BenQ used CES to show dealers its efforts to expand market share in both the IT and A/V entertainment sectors with an official entry into the retail distribution channel.
In that effort, the company first announced an expanded lineup of high-definition home theater products including LCD-TVs in the 26W-, 30W- and 46W-inch screen sizes. Then, the company announced it hired just prior to CES Mark Donnelly, former Samsung Digital Information Technology Division sales VP, as its new sales VP.
In an interview with TWICE, K.Y. Lee, BenQ Corp. global CEO, said that two years into the launch of the BenQ brand in the U.S. market, he expects 100 percent sales growth in 2004 as the company plots its course in retail distribution.
Previously, the company had sold primarily IT goods through online distribution and through two-step distribution partners, which will continue to help BenQ in its retail goals.
Now BenQ is also bringing on sales reps and will begin some direct sales, as it embraces more traditional CE retail channels.
Donnelly said BenQ has its sights set on becoming a major resource for home- theater displays — both in micro-display-based video projectors and in an extensive line of flat-panel LCD TVs. The company will protect its dealers from low-price-focused dealers by instituting a firm MAP program, that includes pricing guidelines in order to qualify for support and co-op ad program funding.
Ralph Tang, BenQ America president, acknowledged that the company’s current sales performance in LCD TVs is small — a result he attributes to only entering the market for a short time, products with small-screen sizes, and a lack of awareness to the BenQ name as an LCD TV resource.
All three areas are being corrected, he said.
“Because we are also an LCD panel supplier, we foresee that approaching the end of the second quarter, the price for our 26W-inch LCD TV going down to the $1,499 range. Then we expect to see a heavy volume of sales from the retail channel,” Tang said. “In LCD TV we will have three very important strengths over many of our competitors — contrast ratio, brightness and the video processing quality.”
BenQ’s new flagship DV4680 46W-inch fully integrated LCD TV offers built-in ATSC tuner, 1,920 by 1,080 progressive resolution, 16:9 aspect ratio, 800:1 contrast ratio and 600 nits of brightness. It will ship in August at a $7996 suggested retail.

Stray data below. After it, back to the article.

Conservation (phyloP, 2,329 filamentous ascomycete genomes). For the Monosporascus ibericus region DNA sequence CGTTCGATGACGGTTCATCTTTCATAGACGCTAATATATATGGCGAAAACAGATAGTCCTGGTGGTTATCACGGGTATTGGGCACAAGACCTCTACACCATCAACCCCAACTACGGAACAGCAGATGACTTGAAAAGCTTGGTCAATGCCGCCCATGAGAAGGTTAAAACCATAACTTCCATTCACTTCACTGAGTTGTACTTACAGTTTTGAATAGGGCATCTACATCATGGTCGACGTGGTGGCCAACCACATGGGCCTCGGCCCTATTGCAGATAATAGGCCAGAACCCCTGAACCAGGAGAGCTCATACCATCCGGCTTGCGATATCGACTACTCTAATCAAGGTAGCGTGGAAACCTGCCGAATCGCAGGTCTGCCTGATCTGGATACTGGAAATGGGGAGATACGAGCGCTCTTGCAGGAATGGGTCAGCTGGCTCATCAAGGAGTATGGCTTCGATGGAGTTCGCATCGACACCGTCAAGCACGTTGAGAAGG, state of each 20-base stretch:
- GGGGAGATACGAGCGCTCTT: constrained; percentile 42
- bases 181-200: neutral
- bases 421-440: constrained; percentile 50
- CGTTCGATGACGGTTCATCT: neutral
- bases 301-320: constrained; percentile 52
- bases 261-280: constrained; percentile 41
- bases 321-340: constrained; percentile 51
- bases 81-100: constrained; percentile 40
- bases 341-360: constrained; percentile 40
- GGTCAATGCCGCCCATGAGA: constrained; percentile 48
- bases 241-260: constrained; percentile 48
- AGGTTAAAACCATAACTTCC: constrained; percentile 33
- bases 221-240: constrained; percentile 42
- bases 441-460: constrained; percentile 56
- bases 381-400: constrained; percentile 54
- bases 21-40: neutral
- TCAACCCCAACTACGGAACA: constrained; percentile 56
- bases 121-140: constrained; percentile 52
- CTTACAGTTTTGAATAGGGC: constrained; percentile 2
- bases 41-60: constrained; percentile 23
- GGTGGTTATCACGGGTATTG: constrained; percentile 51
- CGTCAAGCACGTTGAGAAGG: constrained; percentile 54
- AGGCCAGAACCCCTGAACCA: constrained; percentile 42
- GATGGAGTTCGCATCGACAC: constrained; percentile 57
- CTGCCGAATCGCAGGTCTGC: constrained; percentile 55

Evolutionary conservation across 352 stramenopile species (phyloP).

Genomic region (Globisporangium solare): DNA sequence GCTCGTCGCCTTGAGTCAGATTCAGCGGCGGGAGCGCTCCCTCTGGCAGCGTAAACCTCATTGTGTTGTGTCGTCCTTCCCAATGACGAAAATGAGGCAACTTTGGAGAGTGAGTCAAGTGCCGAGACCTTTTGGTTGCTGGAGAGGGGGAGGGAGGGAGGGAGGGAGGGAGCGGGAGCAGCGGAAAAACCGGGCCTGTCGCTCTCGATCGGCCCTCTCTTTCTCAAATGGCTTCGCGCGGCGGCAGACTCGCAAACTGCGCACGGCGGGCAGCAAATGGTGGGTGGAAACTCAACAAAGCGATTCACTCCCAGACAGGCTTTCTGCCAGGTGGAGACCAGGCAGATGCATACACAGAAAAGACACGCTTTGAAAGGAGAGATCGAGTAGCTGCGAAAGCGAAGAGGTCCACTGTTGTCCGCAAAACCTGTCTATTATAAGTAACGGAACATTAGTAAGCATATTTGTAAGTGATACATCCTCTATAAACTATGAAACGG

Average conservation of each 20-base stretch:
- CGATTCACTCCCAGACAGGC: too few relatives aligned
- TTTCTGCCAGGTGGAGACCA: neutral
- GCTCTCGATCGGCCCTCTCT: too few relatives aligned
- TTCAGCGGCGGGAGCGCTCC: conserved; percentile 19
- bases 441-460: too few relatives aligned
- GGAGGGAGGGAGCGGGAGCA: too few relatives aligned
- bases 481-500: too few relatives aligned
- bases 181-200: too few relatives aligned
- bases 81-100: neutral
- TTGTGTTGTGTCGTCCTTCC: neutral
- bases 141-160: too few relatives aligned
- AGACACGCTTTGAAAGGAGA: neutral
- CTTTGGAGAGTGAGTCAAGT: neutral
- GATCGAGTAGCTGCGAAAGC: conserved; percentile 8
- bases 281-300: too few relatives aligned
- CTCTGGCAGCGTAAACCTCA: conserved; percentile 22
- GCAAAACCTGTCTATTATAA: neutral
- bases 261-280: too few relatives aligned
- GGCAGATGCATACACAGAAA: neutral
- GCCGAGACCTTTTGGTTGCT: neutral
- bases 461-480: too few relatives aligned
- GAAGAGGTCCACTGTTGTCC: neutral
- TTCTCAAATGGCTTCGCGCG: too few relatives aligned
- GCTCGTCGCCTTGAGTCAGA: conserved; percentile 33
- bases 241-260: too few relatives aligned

The 30W-inch DV3080 ($4,995, March) and 26W-inch DV2680 ($2,995, February) both have widescreen aspect ratios, 1280 by 768 pixel resolution, 600:1 contrast ratios and 600 nits of brightness.
All come equipped with built-in speakers with SRS WOW Dynamic Surround Sound technology, and also feature de-interlacing, 3D Y/C Comb and 3D Edge Filtering systems, the company said.
Included are DVI-HDCP, composite, component, S-Video and D-Sub inputs.
Donnelly said that because BenQ is “a vertically integrated” supplier, it will be better positioned than most newcomers to supply both small independents and big national accounts like Wal-Mart or Best Buy.
Lee said that because BenQ builds its own LCD panels, it should be better positioned to drive prices lower than most competitors. BenQ’s LCD panel company is the third largest in the world, Lee said.
“Those companies that do not have vertical integration of LCD panel production, long-term will find it difficult to compete. That is why Sony had to invest into Samsung’s LCD panel manufacturing facility.”
Lee has set an immediate goal of moving LCD TV pricing to roughly $100 per inch, and envisions one day getting as low as $50 per inch.
Despite its advantages, Lee said BenQ will “not be a low-price leader. With our manufacturing capabilities and our system and panel technologies we will be able to offer better performing products at a better value to our channel partners,” Lee said. “We can also assure our long-term survival. With so many brands getting into the market now, after five years we don’t expect to see many more than 10 brands remaining. We will be one of them.”
Donnelly said BenQ will follow closely the marketing strategy of his former company, which built a market leading position in LCD PC monitors after just three years in the category.